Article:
Some of our bigger moments included the openings of Oak Steakhouse and the soon-to-be-open Colletta, both in the new Avalon development in Alpharetta, and celebrity chef Marvin Woods’ Asante, right across from Centennial Olympic Park; expanding the GARDEN terrarium line to include nine new styles; creating and launching a whole new website and way of self-presentation for Marty Mason Design Group; launching new websites for Stars and Strikes and Butch Whitfield and redesigning the existing sites for Indigo Road anchors Oak Steahouse, O-ku, Oak Table, the Cocktail Club, Indaco, and the Macintosh; designing collateral for the Taste of Atlanta VIP party as well as the Stray Dogs annual event in Charleston; rolling out new branding for WH Stiles’ Fishcamp, Ann Quatrano’s new concept at Ponce City Market; designing the menus for Bar Amalfi; and creating a smattering of wedding invites, personal brands, and private event invitations.

While each of these clients came to Treebird with wildly different areas of expertise and widely divergent audiences, they also came in search of a common goal: the clear, evocative, and authentic articulation and presentation of their brand, however fledgling or well-developed it was at the time. And it’s the challenge of working with so many passionate people across so many interesting industries that keeps us going, keeps us curious, keeps us learning, and keeps us inventing new ways to answer the age-old questions of “Who are we, and who are we for?” 

 

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In midnights, in cups of coffee

That’s from the song. But can you get any more mid-90s bohemian than that? Where’s Ethan
Hawke?! Oh, ok, good, there he is. Phew. 

In challenges, in quandaries

You don’t learn except through mistakes. Grit is what makes you polished in the long run. You know, all that Paul Tough stuff. We are believers. So here’s a quick run-down of what made us pull out our hair or reduced us to sobbing puddles of former strong people this year.

IT continues to be a cruel mistress. Printing. Accessing the FTP. It’s a fickle friend, technology, and we do our best to stay on her good side.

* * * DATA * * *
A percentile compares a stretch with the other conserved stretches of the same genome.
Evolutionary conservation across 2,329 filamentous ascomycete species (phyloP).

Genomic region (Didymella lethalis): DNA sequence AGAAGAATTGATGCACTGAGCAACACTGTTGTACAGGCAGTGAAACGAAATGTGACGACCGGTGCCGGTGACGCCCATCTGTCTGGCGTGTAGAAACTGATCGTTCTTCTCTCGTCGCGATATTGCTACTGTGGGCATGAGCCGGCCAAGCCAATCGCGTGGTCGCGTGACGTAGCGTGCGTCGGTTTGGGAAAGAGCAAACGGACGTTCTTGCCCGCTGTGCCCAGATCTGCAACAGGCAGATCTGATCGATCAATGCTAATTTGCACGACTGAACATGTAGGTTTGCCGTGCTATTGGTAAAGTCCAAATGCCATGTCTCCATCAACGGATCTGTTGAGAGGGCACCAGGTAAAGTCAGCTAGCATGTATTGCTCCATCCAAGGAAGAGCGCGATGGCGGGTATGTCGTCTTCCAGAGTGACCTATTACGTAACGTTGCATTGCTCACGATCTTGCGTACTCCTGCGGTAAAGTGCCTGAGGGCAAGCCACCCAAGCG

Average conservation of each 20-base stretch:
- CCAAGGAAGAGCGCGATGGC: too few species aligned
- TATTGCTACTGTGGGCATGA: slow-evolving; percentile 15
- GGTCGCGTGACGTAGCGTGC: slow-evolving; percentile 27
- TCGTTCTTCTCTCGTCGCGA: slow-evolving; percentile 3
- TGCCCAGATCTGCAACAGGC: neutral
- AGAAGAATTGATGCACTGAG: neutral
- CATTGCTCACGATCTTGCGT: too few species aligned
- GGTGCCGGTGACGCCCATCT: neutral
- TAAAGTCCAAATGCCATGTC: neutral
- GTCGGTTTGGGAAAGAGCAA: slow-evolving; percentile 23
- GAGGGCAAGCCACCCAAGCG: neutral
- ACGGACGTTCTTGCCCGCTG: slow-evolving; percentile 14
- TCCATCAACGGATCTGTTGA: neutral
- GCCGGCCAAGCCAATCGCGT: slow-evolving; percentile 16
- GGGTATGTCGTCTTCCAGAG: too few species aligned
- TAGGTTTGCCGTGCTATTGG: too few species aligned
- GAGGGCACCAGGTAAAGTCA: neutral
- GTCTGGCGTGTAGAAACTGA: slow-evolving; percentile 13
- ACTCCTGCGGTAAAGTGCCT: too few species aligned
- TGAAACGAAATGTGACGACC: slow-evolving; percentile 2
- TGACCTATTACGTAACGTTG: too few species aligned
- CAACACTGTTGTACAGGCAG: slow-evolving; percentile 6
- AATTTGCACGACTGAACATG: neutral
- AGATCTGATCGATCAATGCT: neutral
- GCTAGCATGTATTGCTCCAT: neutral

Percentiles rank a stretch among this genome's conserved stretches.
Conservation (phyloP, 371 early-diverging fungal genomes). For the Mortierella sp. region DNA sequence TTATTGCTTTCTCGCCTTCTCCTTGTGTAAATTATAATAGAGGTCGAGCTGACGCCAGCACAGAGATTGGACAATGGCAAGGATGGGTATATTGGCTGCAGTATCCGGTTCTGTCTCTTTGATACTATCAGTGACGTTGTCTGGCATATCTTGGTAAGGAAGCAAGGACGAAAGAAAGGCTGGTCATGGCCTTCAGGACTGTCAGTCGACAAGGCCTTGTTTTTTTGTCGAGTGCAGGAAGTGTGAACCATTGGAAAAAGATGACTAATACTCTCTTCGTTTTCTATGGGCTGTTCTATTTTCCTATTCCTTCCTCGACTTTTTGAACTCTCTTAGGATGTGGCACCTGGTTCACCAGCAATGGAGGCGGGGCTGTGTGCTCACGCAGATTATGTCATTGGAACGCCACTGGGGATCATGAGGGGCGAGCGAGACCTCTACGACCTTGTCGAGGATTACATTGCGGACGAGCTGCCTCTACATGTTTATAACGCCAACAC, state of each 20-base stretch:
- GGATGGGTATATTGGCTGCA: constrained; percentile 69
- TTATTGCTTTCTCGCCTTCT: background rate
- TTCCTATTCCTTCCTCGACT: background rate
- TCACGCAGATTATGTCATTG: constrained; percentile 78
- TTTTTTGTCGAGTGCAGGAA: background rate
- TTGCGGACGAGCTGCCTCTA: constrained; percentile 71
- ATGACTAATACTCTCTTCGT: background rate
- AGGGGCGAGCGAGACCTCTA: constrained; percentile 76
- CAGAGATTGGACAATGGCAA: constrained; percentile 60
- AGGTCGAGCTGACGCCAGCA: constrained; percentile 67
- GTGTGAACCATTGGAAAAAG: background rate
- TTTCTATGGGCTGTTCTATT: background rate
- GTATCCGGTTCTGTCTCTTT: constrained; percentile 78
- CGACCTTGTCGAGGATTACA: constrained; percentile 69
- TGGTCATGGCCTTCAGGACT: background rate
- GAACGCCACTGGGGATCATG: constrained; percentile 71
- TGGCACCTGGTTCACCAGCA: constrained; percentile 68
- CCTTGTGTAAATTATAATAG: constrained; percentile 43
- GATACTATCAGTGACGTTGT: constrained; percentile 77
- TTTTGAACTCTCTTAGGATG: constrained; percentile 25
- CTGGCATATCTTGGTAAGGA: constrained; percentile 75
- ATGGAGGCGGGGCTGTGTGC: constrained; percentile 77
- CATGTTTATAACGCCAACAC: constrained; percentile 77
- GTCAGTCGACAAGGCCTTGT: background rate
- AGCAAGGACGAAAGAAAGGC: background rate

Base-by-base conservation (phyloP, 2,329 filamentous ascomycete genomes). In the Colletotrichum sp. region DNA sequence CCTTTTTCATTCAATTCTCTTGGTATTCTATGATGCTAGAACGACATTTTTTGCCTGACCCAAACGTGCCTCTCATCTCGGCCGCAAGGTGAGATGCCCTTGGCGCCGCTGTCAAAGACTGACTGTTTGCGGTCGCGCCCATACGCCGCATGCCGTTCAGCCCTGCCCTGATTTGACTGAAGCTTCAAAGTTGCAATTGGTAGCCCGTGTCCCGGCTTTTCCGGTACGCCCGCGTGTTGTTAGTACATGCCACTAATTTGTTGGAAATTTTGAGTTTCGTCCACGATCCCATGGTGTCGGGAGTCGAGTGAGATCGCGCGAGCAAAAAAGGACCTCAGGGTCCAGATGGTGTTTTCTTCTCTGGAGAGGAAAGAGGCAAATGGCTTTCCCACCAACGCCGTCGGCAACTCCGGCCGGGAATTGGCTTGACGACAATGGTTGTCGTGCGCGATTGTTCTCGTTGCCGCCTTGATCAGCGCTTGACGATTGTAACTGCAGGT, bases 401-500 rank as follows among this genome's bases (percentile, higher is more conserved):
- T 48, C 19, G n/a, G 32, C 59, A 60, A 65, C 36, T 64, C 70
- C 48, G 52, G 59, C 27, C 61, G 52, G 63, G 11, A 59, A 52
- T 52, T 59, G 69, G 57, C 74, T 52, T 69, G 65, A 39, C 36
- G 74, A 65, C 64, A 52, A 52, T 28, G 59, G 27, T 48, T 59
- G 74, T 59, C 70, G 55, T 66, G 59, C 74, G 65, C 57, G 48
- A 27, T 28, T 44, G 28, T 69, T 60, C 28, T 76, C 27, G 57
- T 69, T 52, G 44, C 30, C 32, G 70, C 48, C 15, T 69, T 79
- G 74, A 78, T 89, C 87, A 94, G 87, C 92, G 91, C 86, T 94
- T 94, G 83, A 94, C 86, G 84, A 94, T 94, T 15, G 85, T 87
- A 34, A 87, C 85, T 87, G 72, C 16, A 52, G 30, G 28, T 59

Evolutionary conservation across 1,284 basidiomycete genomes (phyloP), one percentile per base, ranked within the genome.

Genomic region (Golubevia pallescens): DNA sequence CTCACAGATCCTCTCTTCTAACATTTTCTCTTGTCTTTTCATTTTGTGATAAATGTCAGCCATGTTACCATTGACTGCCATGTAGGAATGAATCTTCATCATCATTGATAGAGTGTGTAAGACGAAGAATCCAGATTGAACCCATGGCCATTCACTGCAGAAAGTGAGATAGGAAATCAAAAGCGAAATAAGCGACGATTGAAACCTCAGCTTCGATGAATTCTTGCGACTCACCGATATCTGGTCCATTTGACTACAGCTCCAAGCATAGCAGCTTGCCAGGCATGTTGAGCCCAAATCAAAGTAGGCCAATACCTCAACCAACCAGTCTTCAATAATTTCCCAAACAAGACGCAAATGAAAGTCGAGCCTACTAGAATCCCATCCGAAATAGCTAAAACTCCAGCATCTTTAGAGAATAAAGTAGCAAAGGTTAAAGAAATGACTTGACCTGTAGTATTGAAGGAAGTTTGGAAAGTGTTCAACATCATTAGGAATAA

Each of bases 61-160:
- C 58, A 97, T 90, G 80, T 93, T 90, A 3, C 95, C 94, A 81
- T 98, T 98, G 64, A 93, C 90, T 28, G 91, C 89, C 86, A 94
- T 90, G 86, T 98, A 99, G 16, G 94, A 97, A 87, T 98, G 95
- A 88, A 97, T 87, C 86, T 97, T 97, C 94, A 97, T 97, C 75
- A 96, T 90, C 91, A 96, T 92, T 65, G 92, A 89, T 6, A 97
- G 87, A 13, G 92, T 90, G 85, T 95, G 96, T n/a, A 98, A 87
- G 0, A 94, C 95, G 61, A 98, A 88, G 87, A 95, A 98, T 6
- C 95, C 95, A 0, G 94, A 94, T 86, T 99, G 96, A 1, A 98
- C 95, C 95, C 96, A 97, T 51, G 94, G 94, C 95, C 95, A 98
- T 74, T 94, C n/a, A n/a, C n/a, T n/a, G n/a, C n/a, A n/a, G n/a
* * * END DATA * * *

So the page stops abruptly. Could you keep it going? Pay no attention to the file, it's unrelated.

Time is tough. We want to believe, McConaughey-like, that time is a flat circle, but it continues to be more of string that we always find ourselves at the end of. We long for the advent of the 28-hour day, and make do with the scant 24 hours we’ve been allocated as best we can.

Saying no is more difficult than it sounds. In a perfect world, we are the ideal fit for our clients and they are the ideal fit for us. We click together like a finely machined jigsaw puzzle. In the real world, things are a bit messier, and we’re fine-tuning our front-end processes more and more to ensure smoother partnerships the whole way through. Sometimes that means saying no up front, which is a hard assertion to get used to.

Not eating all the delicious food at client events. Working with all those amazing restaurants must be so awesome! is something we get a lot from friends and families in, you know, less glamorous industries. And it is! But all those awesome restaurants try to give you all their awesome food all the time, and now we’re right back to having to say no again.

Being devastatingly clever all the time. This is probably why we don’t blog as much as we should. But we can’t just put up a workmanlike blog, or send a standard holiday card…and now we’re right back to not enough time in the day.

Fine-tuning our presentations. We realize our clients are not in our minds as we magically and mystically alight upon a brilliant idea or solution for them. So we’re learning we need to do a bit more revealing of our process to show just how we got to those solutions, and not just expect them to “get it” instantly.

Keeping it real. Just kidding. Probably this should say “Exercising more tact.” But our honesty is endearing and refreshing, right?

 

How about love?
Measure in love.

Oh, Rent. But, hey, we do love what we do. And we love our clients for allowing us to keep doing it. There are days that don’t go so smoothly, weeks that test our mettle, our patience, our sanity, but we do not gnash our teeth and wish for anything different than what we have created, and that we keep sustaining, and that we would have no other way. Because there are more days and weeks and months of fulfilling, halcyon joy, and for that, we count ourselves incredibly fortunate. 

This is after all, according to at least one semi-expert source, our life's work. 

So thanks for being a part of it. And happy new year. 

 




Patrick Kelly